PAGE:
With the button casing out of the way, we get to the first of the dual analog joysticks.
Step 19 - One part, two part, red part, blue part... big part, small part, let's tear this thing apart.
We are a bit disappointed that Nintendo didn't use the extra real estate in the Wii U for some crazy speakers.
Step 20 - Button, button, who's got the button? The U doesn't... well, not anymore.
The rubber backed ABXY, D-pad, start/select, Power, TV, and Home buttons coming flying out of the Wii U. Separate button groups are good news for the button mashers among us, as each unit will be relatively quick and inexpensive to replace.
Step 21 - The Wii U loses its ability to communicate with near fields as we remove the NFC module and antenna.
What awesome functionality did this bring to the console? Well, as of launch day... none. In the future, we might see loading saved games or importing characters from cards or action figures, like in this demo. There are two prominent ICs on the NFC communications board:
Step 26 - Just a few more components block our path to the 6.2-inch touch screen display.
First out are the dual antennas that transfer the GamePad controller's wireless signal back to the Wii U console. The microphone and remaining speaker were previously blocked in place underneath the motherboard, but are now easily removed.
Step 27 - The big plastic pieces are getting a bit cliche as we remove yet another.
The bracket between the screen and the rest of the internals is held in place by standard Phillips #00 screws. Wii cheer for repairability!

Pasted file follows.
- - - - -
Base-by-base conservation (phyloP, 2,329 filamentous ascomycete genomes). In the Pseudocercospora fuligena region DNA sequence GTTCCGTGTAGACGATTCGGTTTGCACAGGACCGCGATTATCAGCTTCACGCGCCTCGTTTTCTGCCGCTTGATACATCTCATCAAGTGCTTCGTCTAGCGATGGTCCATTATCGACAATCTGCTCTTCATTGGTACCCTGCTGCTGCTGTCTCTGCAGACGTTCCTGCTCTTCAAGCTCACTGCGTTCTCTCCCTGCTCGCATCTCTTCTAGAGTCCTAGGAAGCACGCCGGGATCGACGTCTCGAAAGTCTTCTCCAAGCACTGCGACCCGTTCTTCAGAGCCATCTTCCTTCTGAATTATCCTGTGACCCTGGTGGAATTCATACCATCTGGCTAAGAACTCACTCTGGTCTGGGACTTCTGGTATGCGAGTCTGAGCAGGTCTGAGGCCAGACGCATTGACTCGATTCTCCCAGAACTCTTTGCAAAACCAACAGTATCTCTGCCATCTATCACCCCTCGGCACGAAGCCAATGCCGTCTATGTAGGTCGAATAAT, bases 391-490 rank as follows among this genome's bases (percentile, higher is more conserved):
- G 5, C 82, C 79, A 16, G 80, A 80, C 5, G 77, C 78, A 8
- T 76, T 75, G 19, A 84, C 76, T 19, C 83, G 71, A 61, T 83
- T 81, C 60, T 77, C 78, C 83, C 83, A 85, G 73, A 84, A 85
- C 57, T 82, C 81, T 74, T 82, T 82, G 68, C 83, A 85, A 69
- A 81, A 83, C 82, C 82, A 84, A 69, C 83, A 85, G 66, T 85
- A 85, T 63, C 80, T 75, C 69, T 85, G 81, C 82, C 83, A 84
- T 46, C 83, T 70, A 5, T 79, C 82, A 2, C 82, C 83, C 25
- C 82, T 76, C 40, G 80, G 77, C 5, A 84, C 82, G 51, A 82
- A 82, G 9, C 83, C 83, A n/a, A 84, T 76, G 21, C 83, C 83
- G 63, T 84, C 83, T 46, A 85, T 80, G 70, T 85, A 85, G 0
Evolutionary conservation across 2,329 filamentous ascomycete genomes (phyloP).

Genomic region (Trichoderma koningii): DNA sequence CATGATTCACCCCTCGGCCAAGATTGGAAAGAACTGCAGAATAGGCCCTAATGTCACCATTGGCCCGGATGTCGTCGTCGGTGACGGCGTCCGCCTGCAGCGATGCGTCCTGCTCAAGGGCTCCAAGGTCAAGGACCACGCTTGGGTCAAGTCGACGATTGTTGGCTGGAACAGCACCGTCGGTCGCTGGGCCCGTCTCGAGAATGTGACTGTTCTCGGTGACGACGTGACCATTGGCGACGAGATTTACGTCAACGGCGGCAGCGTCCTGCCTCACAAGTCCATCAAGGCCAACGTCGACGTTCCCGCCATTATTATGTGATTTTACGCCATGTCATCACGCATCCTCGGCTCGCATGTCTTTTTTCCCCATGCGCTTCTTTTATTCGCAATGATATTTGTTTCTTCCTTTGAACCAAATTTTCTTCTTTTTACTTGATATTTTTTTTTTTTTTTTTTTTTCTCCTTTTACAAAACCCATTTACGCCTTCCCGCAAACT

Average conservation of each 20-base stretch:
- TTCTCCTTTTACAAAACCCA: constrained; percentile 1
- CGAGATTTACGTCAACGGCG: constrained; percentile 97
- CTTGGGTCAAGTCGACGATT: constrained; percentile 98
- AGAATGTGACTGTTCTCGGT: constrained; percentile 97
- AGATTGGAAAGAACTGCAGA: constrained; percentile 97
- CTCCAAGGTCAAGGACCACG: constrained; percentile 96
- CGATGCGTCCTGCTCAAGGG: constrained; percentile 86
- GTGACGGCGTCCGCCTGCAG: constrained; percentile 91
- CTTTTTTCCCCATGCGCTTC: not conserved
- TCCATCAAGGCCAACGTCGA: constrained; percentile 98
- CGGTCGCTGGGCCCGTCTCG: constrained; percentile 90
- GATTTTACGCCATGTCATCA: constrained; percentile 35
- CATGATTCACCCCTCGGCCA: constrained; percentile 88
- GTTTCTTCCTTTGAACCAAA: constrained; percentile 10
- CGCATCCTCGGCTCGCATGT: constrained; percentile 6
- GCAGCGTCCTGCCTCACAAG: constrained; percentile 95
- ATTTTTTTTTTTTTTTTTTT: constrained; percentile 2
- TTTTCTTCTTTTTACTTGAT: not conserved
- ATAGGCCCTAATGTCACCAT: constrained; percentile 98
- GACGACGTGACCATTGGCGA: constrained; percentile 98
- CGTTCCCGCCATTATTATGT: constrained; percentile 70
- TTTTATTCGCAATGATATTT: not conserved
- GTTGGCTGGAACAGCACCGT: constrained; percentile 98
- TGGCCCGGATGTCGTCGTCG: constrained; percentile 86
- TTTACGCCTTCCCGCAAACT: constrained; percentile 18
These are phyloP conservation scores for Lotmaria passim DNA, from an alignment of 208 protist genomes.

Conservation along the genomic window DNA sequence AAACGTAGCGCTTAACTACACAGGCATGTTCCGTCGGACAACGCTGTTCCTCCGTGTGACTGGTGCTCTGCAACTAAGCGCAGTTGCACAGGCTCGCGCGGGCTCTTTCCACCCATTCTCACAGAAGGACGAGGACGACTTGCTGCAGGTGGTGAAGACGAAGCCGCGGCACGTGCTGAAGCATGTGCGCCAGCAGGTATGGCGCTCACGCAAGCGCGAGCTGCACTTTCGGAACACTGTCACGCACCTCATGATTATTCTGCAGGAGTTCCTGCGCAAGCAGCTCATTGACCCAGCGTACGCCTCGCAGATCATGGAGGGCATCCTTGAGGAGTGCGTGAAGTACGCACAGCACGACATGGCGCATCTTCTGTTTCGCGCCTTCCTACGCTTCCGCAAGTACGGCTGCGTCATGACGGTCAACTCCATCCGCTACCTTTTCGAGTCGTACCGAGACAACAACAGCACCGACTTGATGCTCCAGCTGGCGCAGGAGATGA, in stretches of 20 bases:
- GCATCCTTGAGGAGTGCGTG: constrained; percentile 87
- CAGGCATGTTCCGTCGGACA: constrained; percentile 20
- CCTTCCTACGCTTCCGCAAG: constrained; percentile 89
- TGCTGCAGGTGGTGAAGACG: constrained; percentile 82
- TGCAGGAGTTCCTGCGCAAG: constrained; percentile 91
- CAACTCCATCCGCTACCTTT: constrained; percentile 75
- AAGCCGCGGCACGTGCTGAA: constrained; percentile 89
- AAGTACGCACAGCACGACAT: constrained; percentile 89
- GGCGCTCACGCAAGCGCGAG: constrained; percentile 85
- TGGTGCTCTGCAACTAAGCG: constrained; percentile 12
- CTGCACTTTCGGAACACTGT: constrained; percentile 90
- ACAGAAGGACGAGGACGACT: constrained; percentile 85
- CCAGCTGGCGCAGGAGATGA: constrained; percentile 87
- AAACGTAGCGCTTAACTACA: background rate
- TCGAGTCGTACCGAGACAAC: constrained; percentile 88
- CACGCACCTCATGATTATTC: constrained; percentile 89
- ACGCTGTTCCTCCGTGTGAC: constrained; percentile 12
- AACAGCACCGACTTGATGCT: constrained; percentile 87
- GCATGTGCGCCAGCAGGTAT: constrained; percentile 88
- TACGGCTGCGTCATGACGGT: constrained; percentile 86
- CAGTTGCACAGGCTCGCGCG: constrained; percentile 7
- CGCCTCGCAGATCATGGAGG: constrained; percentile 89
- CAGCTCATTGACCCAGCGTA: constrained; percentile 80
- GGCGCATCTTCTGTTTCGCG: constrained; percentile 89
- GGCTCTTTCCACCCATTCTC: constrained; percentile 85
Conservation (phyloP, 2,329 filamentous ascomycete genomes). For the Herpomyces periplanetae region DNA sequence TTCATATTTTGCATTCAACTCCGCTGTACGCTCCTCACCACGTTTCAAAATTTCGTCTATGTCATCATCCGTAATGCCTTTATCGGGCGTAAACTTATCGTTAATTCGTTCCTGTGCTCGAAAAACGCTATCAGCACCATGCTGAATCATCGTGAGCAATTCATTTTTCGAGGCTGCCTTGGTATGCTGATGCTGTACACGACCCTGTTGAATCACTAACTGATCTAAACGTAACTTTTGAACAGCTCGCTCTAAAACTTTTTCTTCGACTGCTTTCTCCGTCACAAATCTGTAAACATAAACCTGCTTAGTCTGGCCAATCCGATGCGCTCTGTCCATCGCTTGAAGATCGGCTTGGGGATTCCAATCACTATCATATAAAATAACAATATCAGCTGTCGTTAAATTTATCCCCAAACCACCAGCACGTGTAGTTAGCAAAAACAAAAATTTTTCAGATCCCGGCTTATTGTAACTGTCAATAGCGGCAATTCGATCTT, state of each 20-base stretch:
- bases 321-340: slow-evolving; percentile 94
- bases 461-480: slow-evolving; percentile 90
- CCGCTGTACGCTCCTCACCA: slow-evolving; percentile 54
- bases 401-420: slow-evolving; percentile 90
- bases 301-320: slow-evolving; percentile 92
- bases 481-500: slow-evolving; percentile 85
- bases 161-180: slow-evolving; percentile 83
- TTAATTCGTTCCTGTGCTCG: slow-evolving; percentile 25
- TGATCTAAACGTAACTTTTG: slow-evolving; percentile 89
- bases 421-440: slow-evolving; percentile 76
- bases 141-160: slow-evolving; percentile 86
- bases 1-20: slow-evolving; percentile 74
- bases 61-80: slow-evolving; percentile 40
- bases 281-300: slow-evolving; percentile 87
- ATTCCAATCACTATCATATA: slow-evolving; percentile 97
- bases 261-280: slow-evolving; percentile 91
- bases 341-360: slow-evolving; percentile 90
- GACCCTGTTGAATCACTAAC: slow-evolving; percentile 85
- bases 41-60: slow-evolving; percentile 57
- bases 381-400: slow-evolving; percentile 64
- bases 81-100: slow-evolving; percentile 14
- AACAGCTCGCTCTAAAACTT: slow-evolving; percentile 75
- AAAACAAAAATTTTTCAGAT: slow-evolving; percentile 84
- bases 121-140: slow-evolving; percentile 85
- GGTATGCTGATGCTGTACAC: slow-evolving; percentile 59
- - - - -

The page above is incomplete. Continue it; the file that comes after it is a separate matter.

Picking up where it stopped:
Step 28 - In what can only be hailed as a win for repair enthusiasts, the display assembly lifts off the GamePad's front case without any resistance from adhesive.
However, it seems the LCD is fused to the digitizer. Oh well, you win some, you lose some. The display assembly is labeled as NB-F9C AE1 013.
Step 29 - Nintendo Wii U Repairability Score: 8 out of 10 (10 is easiest to repair):
Green: No components were held in by adhesive, including the display assembly in the GamePad controller.
Green: Most components in both the console and GamePad controller can be replaced independently of their respective motherboards.
Green: The battery in the GamePad is easily accessible and replaceable.
Yellow: Once the Tri-wing screws have been removed from the top case, minimal prying effort is required to open.
yellow: Some of the screws on the GamePad controller are very recessed, requiring a longer Tri-wing bit, or in our case, a 4 mm nut driver attachment.
Red: The inclusion of Tri-wing screws prevents easy access to internal components.
Red: The GamePad controller's LCD and digitizer are fused together, increasing repair costs.